5. BOX UNDER STEP: Another idea associated with the rack and crates idea, is to make a box, 18 3/4 inches long and the width of the step, to go under the step. We made ours as shown in Figure 8.

 

We used finger holes instead of handles so that nothing would protrude on the front or back. We used Stainless steel 2/4 inch flat­head screws through each thin panel, front and back, into the thicker side panels and into the bottom of the box. We used 1 1/4 inch screws through the sides into the bottom and through the prop board, at the bottom front, into the bottom.

 

The back of the box rests on the front end of the teak rack. The back thin panel of the box was made to extend 38 inch below the bottom of the box, to catch on the aft side of the front handle (cross-piece) of the teak rack, and thus to prevent the box's sliding forward. The prop board at the front of the box is one inch high by about two inches wide by 18 3/4 inches long and serves to level the box.

 

To gain access, one must remove the step. We store lunch items (crackers, peanut butter, squeeze cheese, etc.),and/or snack items there.

 

6. PAPER TOWEL HOLDER HANGING FROM EDGE OF COUNTER: This is very handy during cruising, if you can buy or make the parts for it. (I Use a lot of paper towels during cruises, since cloth dish or hand towels do not dry very quickly and, after being hung outside to dry, must be taken down before they are dry [due to the oncoming dewy night, the need or desire to sail, a rain shower, etc.] rehung later, taken down again, rehung again, etc.)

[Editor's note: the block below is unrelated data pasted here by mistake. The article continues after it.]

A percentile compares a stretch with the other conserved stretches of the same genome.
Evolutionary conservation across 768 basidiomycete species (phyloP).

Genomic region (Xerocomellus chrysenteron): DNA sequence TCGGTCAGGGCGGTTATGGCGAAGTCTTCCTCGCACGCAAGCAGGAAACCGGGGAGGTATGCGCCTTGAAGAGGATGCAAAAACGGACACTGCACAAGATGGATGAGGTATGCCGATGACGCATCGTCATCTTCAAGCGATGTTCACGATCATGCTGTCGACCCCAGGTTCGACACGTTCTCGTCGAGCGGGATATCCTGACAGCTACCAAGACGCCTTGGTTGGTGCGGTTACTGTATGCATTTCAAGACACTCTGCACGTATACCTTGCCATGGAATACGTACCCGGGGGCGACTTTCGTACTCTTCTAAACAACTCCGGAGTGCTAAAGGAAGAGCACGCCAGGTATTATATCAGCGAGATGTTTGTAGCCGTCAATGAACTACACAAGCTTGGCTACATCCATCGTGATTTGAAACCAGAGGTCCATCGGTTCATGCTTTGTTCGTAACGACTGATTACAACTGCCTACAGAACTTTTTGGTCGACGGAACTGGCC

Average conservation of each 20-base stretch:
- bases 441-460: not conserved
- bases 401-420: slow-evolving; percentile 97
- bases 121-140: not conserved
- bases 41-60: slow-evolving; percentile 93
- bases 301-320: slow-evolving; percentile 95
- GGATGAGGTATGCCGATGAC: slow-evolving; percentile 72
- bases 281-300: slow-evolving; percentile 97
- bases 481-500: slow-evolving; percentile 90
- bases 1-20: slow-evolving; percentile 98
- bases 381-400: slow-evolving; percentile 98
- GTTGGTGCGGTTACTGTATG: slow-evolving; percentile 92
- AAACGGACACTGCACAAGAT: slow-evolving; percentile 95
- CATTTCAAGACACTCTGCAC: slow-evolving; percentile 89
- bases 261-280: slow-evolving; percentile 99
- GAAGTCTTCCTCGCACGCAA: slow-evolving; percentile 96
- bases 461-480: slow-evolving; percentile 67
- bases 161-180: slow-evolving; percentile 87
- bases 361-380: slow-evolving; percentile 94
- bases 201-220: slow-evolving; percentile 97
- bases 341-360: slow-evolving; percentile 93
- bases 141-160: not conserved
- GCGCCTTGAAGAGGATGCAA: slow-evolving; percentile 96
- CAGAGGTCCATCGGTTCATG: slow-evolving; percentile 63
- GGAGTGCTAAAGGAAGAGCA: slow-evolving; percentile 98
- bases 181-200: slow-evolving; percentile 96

I found inch-wide vinyl-coated bendable 7 3/4 inch pieces designed to be bent into hooks. These were nice, since the top edge of the wooden counter trim on the aft side slopes upward toward the starboard side. I could bend each hook at the right place to make the paper towels hand level. Perhaps one could rig up something similar using scraps of sheet metal (1/32 inch thick [?]) with vinyl glued onto the surfaces so that they would be non-marring and non-rusting. See Figure 9.

 

The rope we used was 1/8 inch in diameter. The rope on the right is tied to both screw eyes. The one on the left is tied to the screw eye in the end of the dowel rod but has a loop tied in its other end to go on and off the screw hook above. Unhook left-hand rope from eye, slide roll of paper towels over that rope and onto dowel rod and rehook rope. Hang vinyl-coated hooks over wooden trim on aft side of "kitchen" counter.

Extra rolls of paper towels are stored under the sink.

 

7. SEA-SWING STOVES ON BOTTOM COMPANIONWAY DROP BOARD: This is a handy location. The mounts can be left on the board and the stoves themselves can be stored in one of the milk crates, as mentioned before. One can sit on the port berth (actually, more on the lowered table) and reach everything. (See Figure 10)